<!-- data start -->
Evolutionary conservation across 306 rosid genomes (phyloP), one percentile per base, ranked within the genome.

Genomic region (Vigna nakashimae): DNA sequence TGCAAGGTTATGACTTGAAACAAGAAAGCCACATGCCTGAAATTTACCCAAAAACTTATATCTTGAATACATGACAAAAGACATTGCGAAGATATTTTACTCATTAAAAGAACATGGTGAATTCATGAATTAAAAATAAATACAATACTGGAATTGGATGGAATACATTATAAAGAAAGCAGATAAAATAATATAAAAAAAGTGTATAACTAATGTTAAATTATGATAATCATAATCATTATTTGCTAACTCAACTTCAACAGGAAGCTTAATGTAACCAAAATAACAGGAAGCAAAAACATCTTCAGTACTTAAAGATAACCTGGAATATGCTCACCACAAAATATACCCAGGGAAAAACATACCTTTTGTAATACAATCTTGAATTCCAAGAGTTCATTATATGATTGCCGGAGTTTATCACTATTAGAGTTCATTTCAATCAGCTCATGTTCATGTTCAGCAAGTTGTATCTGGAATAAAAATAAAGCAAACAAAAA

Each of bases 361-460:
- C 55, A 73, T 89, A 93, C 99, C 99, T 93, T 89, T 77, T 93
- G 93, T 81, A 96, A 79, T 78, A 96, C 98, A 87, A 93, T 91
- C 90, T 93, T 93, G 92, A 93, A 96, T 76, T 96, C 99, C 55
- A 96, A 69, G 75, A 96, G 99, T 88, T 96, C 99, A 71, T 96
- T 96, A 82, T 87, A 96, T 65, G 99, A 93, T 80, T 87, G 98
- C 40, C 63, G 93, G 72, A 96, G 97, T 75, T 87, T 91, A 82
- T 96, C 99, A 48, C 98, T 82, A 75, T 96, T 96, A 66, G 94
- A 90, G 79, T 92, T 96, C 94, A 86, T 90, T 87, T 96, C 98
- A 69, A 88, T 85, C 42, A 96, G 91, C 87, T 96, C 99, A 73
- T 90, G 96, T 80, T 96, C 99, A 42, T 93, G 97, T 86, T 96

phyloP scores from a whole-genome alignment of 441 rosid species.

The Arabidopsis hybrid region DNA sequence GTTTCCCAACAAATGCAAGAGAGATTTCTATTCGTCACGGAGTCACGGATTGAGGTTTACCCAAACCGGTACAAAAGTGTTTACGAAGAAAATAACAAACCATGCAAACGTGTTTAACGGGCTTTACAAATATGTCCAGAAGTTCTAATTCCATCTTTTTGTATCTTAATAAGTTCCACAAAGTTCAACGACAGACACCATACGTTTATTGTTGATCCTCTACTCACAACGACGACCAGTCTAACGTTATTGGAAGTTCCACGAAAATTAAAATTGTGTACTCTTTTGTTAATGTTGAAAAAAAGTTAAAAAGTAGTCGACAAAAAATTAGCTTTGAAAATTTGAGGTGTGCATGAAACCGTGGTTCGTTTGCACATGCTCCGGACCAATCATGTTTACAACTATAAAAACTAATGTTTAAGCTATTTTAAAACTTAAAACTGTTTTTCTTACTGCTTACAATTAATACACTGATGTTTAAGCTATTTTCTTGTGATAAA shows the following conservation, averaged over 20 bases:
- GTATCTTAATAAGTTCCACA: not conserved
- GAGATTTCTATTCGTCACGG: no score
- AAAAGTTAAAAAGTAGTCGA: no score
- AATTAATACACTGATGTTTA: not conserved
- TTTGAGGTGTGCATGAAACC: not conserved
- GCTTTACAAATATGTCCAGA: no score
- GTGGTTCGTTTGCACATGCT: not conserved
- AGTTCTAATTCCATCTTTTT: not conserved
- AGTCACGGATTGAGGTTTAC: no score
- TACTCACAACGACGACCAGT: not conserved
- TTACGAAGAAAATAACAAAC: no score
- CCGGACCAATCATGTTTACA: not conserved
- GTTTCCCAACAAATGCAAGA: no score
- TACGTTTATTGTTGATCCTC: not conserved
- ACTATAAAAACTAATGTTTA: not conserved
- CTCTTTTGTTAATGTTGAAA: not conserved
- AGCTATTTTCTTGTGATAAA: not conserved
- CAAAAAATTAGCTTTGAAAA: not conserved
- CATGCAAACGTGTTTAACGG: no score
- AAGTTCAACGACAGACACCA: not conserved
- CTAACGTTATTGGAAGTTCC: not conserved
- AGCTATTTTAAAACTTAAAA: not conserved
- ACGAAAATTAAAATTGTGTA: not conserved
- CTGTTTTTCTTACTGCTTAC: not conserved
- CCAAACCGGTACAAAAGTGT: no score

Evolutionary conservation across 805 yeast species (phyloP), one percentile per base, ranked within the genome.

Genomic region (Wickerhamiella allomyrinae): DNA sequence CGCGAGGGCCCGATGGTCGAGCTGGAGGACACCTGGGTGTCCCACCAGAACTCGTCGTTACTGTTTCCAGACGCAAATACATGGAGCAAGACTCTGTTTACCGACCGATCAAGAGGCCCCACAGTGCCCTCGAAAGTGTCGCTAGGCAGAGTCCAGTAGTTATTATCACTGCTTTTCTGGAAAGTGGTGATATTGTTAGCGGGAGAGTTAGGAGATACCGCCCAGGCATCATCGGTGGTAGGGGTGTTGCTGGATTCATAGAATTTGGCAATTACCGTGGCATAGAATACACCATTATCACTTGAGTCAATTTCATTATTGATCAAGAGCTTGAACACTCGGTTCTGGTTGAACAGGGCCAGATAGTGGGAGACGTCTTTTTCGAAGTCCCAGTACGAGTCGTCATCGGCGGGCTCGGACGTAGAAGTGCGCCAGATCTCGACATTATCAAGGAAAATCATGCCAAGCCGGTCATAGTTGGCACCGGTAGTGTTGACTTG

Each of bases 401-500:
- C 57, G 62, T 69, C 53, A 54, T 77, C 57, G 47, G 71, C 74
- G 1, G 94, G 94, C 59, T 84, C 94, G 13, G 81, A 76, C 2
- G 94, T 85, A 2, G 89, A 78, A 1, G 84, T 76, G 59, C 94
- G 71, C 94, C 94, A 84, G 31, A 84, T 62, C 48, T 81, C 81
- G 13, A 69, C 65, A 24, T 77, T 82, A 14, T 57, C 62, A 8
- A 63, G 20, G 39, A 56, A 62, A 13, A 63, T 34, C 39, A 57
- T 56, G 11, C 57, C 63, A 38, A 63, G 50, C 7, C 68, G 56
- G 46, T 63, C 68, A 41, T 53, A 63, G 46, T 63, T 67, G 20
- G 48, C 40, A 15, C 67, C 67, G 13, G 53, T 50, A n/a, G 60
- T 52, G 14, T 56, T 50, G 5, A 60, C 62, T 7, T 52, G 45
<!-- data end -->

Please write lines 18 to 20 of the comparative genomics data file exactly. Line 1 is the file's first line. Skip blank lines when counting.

- AAAAGTTAAAAAGTAGTCGA: no score
- AATTAATACACTGATGTTTA: not conserved
- TTTGAGGTGTGCATGAAACC: not conserved